Project Activities: The researchers conducted two experimental and two measurement studies in this project. The goal of the experimental studies was to explore how English and Spanish definitions, contextual information, and cognate status affect independent learning of English vocabulary words by Spanish-speaking ELs. Experiment 1 measured the effect of Spanish and English definitions on students' independent learning of English definitions. Experiment 2 measured the effect of Spanish and English definitions on students' application of word knowledge for understanding short passages. The goal of the measurement studies was to develop measures to support the data collection in the experiments. These studies led to the development of the Word Definitions Learning Assessment (WDLA), used in experiment 1, and the Word-Meaning-in-Context (WMC), used in experiment 2.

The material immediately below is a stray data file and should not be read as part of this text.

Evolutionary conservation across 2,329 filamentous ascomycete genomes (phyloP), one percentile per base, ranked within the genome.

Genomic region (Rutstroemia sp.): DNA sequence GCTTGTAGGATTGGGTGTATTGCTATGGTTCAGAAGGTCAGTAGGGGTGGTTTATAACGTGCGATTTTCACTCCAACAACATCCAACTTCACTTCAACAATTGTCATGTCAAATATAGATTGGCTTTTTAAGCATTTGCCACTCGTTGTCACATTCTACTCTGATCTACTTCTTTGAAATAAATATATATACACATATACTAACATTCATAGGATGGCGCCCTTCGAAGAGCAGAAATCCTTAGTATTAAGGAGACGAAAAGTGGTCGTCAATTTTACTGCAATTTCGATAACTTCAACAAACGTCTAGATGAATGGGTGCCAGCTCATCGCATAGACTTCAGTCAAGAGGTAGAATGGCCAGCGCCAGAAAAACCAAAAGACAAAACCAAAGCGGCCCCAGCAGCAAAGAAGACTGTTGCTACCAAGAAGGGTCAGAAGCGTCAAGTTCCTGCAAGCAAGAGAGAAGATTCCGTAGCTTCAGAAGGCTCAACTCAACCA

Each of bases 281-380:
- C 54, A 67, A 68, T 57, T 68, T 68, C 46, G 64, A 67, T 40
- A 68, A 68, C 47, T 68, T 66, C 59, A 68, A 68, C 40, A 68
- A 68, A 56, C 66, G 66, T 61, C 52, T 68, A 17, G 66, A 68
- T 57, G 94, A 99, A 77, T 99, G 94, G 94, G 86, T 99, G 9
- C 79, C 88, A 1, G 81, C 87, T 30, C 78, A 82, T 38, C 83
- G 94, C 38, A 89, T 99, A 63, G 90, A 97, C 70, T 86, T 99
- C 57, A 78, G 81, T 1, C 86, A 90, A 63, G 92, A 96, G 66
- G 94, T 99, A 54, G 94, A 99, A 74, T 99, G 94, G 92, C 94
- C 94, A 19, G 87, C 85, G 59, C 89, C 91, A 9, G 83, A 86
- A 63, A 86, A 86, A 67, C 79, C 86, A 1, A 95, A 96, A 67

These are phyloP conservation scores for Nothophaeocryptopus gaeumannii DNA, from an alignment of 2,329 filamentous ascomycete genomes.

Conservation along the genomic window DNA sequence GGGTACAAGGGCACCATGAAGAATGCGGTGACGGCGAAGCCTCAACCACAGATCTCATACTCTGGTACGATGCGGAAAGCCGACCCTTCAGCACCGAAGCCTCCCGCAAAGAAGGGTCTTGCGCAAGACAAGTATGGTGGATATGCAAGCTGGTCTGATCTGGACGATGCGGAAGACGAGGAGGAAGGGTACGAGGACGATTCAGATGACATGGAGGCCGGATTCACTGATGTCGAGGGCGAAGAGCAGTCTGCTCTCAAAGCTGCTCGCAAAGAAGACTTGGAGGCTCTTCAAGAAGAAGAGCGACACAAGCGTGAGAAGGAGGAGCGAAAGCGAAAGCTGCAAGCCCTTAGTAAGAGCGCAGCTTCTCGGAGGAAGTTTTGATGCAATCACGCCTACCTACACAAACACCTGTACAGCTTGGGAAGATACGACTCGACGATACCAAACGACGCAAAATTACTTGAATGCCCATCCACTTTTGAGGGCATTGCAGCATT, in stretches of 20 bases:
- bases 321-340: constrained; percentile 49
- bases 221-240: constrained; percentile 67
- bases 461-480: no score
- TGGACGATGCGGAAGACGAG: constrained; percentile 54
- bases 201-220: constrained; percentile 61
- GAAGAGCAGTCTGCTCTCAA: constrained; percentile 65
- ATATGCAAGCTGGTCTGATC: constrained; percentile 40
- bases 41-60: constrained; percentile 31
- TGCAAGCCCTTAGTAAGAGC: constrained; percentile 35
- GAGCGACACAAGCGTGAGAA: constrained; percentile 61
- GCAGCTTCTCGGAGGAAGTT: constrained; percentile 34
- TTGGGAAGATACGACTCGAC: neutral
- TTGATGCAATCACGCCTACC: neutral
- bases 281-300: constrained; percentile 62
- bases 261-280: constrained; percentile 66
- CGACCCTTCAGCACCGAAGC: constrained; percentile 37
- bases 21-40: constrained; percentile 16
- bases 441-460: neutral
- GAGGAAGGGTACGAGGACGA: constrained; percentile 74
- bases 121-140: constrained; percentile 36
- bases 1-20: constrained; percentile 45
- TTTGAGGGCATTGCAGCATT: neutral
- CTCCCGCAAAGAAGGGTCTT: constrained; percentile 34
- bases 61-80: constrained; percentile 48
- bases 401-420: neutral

Key Outcomes: The main findings of this exploratory study will be shared when available in a publicly available peer-reviewed publication.

Structured Abstract

Setting: The study took place in a large district in Florida that included urban, suburban, and rural locales, and served a high percentage of Spanish-speaking ELs.

Sample: Participants in the studies included a total of 851 fourth-grade Spanish-speaking ELs. The participating students were not receiving special education services and their English proficiency, as defined by the district, ranged from ESOL levels 2 (emergent English speakers) through 5 (exited ESOL services within 2 years of data collection).